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The Perks of Being a Wallflower Movie Review

photo by flickr user lissamabcd

By Solenne Wachsman

At long last, The Perks of Being a Wallflower has been released in theaters, and starting today will be released in all movies nationwide. Based on the critically acclaimed book by Stephen Chbosky, The Perks of Being a Wallflower was originally published in 1999. The story follows Charlie, a freshman growing up in a Pittsburgh suburb, and how he grows and matures as he makes friends and new experiences. But what makes the book so unique is that it is written entirely in a series of letters by Charlie to an anonymous friend. Through these letters, readers get a first-hand, and at times relatable, look into Charlie’s emotions and gives his anecdotes a new meaning.

Released in selected theaters on September 21, the cast of The Perks of Being a Wallflower included Logan Lerman as Charlie, and Emma Watson and Ezra Miller portrayed Charlie’s best friends, Sam and Patrick respectively.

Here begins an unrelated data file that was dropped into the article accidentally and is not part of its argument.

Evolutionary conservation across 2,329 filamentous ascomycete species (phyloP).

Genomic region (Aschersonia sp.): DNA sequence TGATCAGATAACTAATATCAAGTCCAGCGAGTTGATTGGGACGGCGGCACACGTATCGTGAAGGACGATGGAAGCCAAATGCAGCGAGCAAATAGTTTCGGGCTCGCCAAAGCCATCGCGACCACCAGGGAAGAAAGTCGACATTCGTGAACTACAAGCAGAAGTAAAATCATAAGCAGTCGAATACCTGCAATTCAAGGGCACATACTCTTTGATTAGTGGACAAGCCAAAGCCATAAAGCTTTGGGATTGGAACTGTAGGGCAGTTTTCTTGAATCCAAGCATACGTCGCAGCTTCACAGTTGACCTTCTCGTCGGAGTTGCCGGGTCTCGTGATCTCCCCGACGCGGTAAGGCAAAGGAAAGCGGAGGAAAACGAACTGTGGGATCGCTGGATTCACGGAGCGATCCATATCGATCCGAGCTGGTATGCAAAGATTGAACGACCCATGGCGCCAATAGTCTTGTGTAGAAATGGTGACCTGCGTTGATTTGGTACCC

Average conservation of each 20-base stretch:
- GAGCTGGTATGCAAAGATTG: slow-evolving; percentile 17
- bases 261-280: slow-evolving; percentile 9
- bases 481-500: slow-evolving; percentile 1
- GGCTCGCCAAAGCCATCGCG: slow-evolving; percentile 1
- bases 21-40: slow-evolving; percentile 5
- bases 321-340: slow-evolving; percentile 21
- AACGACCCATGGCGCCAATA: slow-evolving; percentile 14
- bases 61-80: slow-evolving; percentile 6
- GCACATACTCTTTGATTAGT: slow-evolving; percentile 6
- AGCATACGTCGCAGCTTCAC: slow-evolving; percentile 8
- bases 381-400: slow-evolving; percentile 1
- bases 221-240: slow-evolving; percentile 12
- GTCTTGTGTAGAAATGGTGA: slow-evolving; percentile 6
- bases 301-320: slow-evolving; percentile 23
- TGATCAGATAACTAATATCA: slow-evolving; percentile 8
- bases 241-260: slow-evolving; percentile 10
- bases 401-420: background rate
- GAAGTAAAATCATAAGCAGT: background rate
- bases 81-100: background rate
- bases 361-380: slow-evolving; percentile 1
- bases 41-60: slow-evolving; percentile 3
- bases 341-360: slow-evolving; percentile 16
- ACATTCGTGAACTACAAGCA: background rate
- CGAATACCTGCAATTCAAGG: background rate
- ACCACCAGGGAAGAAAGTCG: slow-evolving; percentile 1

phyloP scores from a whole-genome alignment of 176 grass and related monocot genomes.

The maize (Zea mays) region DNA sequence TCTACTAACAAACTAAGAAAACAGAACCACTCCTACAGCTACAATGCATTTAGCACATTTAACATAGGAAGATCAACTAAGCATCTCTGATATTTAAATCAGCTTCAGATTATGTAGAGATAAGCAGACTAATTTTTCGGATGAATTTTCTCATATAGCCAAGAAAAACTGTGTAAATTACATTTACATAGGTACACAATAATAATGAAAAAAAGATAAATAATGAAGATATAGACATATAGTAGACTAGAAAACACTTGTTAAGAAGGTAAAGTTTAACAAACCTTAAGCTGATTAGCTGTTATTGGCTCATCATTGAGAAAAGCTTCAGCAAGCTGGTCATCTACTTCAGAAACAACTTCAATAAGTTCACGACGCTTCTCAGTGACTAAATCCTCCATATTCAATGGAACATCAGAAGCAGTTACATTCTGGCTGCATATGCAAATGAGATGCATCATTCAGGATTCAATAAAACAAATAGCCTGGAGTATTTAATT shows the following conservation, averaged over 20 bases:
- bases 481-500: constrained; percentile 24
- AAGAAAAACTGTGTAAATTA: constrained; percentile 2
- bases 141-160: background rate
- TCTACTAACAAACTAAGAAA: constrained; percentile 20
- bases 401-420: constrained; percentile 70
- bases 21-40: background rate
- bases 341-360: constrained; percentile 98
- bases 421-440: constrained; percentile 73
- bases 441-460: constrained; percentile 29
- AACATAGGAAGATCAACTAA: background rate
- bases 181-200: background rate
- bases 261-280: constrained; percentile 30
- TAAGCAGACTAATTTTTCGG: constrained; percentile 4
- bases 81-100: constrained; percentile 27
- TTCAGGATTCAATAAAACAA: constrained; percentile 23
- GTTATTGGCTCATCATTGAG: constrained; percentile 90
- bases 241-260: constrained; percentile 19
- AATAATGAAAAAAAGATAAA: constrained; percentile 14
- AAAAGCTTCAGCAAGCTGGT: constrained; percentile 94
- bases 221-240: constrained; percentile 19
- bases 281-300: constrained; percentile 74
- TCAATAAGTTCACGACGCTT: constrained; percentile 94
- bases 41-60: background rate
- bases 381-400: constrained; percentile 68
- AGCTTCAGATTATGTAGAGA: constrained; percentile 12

Overall, I thought that the movie was a befitting adaptation. Although a lot of the plot differed from that in the book, I found it comforting to know that Stephen Chbosky was the director, which reassured me that he himself found the movie artistically, and in return emotionally, true to what he envisioned. The one caveat for me was Emma Watson’s acting, while I love her in Harry Potter, I feel that she did not portray the part of Sam, one of Charlie’s friends, the way many people imagined her to be. Aside from insignificant things such as her appearance, her acting seemed to be somewhat stunted, some of the lines that should have been more spontaneous came out as forced and stiff. On the other hand, Logan Lerman as Charlie was perfectly casted; he executed both the emotional complexity and physical characteristics that people imagined as an integral part of the novel. He brought Charlie to life as a real person.

Regardless of the reviews that the movie receives, I still will perceive it as an extremely commendable film. As The Perks of Being a Wallflower is one of my favorite books, I, like many others, was excited to see it be brought to life. However, no matter what, the original story was perfect as a novel. I loved being able to see a visual representation of what I had read, but The Perks of Being a Wallflower creates such a distinct impression on its own, that is not easily shaken. Nonetheless, I would recommend this movie to both fans of the novel as well as to people who have had no prior knowledge of it, as it’s an extremely poignant, meaningful, and entertaining film.

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